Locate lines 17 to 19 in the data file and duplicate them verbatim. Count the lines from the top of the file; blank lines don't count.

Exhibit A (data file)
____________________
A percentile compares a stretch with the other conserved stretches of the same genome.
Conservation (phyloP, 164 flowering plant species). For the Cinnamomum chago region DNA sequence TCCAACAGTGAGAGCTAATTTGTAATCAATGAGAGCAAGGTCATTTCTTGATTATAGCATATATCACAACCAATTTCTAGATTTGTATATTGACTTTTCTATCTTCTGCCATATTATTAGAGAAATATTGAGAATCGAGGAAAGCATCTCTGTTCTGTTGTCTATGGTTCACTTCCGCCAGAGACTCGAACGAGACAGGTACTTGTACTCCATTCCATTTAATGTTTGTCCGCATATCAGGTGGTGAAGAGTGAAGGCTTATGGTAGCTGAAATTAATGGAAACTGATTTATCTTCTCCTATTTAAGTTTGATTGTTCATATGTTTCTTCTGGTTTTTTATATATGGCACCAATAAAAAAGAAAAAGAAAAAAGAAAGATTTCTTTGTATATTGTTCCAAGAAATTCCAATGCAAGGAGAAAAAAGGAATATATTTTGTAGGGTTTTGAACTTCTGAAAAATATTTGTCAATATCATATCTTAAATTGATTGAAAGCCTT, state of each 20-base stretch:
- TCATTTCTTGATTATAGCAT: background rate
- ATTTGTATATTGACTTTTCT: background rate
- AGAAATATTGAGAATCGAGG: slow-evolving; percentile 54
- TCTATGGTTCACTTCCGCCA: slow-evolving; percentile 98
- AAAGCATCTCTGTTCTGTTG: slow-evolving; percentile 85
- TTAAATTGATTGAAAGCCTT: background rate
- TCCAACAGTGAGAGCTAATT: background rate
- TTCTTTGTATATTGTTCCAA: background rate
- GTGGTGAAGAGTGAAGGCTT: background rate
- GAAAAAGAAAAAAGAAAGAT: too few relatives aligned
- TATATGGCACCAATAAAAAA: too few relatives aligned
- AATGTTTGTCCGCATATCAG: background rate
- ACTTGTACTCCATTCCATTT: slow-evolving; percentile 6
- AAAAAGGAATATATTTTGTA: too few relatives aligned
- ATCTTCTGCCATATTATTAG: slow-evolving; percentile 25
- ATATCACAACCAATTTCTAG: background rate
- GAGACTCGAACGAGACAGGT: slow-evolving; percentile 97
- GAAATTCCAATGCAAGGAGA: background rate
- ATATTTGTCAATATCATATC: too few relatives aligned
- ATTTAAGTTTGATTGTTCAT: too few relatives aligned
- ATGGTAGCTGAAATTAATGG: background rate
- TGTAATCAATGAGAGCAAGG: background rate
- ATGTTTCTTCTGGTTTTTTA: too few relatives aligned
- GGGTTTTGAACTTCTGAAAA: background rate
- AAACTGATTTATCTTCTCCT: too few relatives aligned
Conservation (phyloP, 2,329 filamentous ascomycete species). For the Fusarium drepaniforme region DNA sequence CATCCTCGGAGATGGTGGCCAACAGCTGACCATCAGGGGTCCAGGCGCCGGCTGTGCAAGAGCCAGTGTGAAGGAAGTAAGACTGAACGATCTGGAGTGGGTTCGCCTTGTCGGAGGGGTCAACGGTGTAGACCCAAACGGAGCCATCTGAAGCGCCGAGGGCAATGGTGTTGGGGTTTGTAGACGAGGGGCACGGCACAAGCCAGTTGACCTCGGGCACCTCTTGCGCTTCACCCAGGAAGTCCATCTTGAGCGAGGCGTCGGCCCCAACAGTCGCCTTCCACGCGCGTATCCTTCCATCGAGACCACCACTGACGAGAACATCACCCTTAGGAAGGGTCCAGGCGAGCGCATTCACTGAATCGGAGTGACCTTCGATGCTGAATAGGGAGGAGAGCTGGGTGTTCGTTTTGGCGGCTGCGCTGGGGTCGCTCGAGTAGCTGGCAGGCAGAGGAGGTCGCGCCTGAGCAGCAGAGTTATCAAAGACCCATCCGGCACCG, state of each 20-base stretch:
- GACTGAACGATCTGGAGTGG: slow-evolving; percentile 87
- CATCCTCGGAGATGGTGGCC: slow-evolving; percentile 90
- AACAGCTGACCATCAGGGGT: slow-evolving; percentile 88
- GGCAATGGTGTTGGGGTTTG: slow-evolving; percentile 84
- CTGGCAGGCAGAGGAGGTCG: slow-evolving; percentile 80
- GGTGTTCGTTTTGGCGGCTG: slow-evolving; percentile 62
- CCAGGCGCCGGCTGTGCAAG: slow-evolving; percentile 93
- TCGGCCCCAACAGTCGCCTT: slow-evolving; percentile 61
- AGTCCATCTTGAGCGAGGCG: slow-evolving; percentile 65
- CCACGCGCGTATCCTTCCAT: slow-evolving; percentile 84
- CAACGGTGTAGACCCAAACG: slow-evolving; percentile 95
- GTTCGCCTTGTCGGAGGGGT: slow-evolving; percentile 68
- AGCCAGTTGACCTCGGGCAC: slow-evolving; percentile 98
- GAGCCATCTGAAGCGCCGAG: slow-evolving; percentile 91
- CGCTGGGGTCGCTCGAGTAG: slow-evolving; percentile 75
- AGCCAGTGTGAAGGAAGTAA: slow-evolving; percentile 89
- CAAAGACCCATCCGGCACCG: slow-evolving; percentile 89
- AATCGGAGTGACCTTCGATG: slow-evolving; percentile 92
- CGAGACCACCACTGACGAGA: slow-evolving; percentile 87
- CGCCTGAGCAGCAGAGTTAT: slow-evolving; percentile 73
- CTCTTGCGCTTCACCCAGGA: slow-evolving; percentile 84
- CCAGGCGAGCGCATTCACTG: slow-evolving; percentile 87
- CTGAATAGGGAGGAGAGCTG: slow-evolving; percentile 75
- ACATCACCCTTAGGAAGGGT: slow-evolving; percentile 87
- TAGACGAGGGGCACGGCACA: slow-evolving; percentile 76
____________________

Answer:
- ATCTTCTGCCATATTATTAG: slow-evolving; percentile 25
- ATATCACAACCAATTTCTAG: background rate
- GAGACTCGAACGAGACAGGT: slow-evolving; percentile 97